Myth: “No One Is Born a Racist, They’re Taught Racism”


MYTH: “No one is born a racist, we are taught racism.” So I really wrestle with this one. I get the sentiment: Racist behavior must be cut at the root, or else it’s passed down. Yes, we need to unlearn bad behavior and teach better ones.

But if I went to every single bully in high school who threw punches at me while yelling ch*nk and asked their parents, “Did you teach your child to be racist?”—they would say no. Most of us don’t teach racism. To say we’re “taught racism” implies that if we’re just nicer and look people of color in the eye, then racism is thwarted. The myth is that learning better behavior is enough for equity. But that’s easy mode. And it’s easy to learn that game without real internal change.

When we say “racism is taught,” we might have a comical picture of neo-Nazis or southern racists in rusty trucks openly yelling racial slurs around their kids. So it’s easy to say “I’m not as bad as them” and never once consider ourselves in that cartoonish pool of people.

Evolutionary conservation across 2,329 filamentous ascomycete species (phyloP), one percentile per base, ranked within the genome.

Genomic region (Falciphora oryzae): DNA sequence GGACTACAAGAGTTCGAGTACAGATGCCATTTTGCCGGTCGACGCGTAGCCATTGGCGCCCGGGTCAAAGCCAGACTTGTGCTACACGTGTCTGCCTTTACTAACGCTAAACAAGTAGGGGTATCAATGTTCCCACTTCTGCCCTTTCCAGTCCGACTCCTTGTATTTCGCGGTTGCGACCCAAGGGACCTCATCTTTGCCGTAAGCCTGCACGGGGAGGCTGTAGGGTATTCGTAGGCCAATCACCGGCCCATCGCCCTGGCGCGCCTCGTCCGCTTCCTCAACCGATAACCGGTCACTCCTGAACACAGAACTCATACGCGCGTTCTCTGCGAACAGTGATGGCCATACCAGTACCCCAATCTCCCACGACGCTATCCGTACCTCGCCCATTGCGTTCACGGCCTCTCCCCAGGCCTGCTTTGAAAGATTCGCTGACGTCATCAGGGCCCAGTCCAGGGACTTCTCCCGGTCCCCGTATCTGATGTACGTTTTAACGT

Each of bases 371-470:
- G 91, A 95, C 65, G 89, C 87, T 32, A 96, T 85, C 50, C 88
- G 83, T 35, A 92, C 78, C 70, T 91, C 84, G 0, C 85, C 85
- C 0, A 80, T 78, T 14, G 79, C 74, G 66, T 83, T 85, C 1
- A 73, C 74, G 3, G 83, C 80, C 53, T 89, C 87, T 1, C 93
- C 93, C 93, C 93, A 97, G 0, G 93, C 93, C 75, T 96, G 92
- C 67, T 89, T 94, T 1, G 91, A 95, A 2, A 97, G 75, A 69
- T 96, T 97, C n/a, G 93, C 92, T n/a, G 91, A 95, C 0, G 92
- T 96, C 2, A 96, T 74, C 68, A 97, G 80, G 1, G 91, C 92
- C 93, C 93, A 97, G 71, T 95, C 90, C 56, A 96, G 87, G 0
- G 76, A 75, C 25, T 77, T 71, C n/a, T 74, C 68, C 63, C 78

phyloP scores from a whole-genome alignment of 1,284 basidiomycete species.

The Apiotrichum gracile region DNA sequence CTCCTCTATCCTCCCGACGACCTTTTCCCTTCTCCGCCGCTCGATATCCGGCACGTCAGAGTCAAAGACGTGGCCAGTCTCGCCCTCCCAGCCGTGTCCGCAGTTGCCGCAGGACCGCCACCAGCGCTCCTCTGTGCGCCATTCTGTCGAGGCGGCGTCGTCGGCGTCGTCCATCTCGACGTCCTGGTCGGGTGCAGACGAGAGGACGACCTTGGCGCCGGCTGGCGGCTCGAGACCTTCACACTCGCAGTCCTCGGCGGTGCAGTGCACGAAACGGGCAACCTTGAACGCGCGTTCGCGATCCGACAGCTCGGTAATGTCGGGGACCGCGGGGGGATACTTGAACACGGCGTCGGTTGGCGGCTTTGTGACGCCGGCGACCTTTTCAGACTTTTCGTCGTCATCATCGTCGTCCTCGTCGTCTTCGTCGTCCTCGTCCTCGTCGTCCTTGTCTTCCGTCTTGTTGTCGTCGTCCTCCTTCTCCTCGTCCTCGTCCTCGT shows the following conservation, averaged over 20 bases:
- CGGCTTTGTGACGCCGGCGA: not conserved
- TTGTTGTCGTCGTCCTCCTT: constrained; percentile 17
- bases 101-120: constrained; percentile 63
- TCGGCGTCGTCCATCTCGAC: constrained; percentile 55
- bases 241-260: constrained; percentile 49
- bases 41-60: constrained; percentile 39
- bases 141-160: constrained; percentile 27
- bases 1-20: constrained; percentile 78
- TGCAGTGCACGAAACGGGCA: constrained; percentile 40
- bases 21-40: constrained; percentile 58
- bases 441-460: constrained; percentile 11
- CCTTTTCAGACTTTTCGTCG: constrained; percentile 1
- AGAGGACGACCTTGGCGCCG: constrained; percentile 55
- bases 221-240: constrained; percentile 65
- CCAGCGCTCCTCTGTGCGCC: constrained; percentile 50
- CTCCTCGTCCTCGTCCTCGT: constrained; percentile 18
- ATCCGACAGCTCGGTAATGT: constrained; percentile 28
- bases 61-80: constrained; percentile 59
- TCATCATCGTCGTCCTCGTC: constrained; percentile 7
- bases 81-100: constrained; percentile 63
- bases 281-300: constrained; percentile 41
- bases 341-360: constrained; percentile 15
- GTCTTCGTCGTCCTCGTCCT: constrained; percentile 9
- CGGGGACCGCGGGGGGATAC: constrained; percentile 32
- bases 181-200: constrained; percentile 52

The truth. Ideas are not always taught, but caught. Ideas are stitches woven into systems, which weave their way into our DNA. Ideas can be learned by absorption, osmosis, by simple exposure, and our atmosphere has an insidious way of becoming the normal in our bones.

In other words, you may not have been “taught racism,” but you and I have been stitched into the fabric of systems that do not act with equity, justice, and accountability. We are not guilty, but we’re responsible.

Yes, where you‘re born is out of your control. The systems and structures are not of your making. But the unawareness of our environment does not disqualify us from participating in that environment. You take on the benefits of your birthplace. Those benefits are not birthrights. They’re only a reminder that no success is self-made.

Others take on the blisters of their birthplace. And if the words of Scripture are true—“if one part suffers, every part suffers with it”—then we must treat this at every level, both inside and on sidewalks. To simply teach good behavior is the bare minimum. The uncomfortable part is to enter in, own our duty, and to listen.

— J.S.